I wanted to take my dad out for some sporting clays for a Father's Day outing. We've shot around the midlands some, but I wanted to branch out a little. I found Harris Springs Sportsman's Preserve though the South Carolina Sporting Clays Association website and decided to give it a try.
Harris Springs Sportsman's Preserve is a wonderful little hidden gem located in Waterloo, South Carolina, not too far from lake Greenwood. From Columbia, you just drive up I-26 towards Greenville for awhile, and then head towards Greenwood. All in all, it took us about an hour and a half driving at a leisurely pace. On our drive up, we passed a BBQ place that indicated it was only open on Friday and Saturday, but that's a whole other post.
Arriving at Harris Springs, I was immediately impressed with the elegant simplicity of the place. The main lodge was filled with wonderfully soft leather furniture, and we were greeted by Mark Seay, who was wonderfully hospitable. There is an expansive deck with an immense outdoor fireplace, a guest house, and a group dining facility that looked perfect for a corporate retreat event.
As an aside, it's nice to have a welcoming atmosphere at a gun club when you're there for the first time. It's so easy for experienced shooters/gun club owners to view new guests with a standoffish or skeptical eye. At Harris Springs, we instantly felt welcomed and at ease. We were given a quick tour of the property, and then wished well as we headed out to start our shooting. It was evident that they really take their hospitality seriously.
Getting out to the shooting, the stations were well marked, solidly built, and the surrounding grounds were well maintained. The sporting clays course at Harris Springs isn't the toughest one I've been to, but it certainly had a few challenging stations. One thing that was quite nice was all of the different looks presented. One of my favorite stations was shooting from a tower with the birds crossing below you.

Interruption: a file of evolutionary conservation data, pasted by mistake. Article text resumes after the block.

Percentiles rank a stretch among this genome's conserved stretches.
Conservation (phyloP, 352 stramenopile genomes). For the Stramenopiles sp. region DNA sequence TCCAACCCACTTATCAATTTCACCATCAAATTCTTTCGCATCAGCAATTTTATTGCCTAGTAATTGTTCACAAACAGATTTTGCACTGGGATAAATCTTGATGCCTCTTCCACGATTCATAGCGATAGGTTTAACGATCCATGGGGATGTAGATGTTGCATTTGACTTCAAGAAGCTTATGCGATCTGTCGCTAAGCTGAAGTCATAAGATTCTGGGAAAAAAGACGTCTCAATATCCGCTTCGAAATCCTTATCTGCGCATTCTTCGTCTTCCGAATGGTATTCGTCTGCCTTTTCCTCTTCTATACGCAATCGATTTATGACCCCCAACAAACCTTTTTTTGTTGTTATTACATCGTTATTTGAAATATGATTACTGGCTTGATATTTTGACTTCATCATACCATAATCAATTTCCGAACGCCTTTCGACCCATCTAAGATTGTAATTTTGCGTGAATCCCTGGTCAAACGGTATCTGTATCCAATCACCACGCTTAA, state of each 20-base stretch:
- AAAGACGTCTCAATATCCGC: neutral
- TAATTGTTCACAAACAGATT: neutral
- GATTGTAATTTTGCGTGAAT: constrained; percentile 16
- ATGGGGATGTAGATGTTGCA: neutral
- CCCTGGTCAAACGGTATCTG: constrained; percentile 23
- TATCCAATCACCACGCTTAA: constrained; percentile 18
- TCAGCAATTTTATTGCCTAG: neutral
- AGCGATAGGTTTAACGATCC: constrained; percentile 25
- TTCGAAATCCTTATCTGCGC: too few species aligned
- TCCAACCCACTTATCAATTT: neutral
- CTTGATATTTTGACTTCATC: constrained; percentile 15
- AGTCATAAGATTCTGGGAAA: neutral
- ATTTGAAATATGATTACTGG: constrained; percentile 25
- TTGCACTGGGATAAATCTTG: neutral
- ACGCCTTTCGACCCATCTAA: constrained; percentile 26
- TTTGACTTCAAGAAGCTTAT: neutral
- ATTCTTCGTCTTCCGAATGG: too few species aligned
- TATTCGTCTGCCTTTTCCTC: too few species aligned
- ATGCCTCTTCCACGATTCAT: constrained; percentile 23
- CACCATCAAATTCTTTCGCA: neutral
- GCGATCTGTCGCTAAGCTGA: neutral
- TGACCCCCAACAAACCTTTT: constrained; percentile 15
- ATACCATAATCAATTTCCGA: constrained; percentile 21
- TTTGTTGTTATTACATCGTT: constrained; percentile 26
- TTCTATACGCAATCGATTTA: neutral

|Station 7 at Harris Springs|
In it's entirety, it is a wonderful sporting clays course. I think it is well-suited for a beginner or a group just looking for interesting shot presentations in a welcoming atmosphere. It's mostly report-pairs, and there aren't a great deal of long-range shots. Competition shooters would probably grouse about it being a "soft" course, but since I'm not a competition shooter, I thought it was great.
After shooting, we ended up back at the main lodge, and settled up. One of the interesting comments from our host was that Harris Springs didn't really focus on Sporting Clays. Having just shot the course, and being impressed with it's quality, I was a little surprised. Mark explained that the club's main focus was the great quail, turkey, and deer hunting they provide. With the sporting clays at such a high level of quality (and not being the main focus) I could only imagine how well the hunting is managed.
Overall, Harris Springs would be a wonderful place for any size group, it presents a comfortable and hospitable atmosphere, and the shooting facilities are quality. If the sporting clays are any measuring stick, the bird hunting there has to be amazing.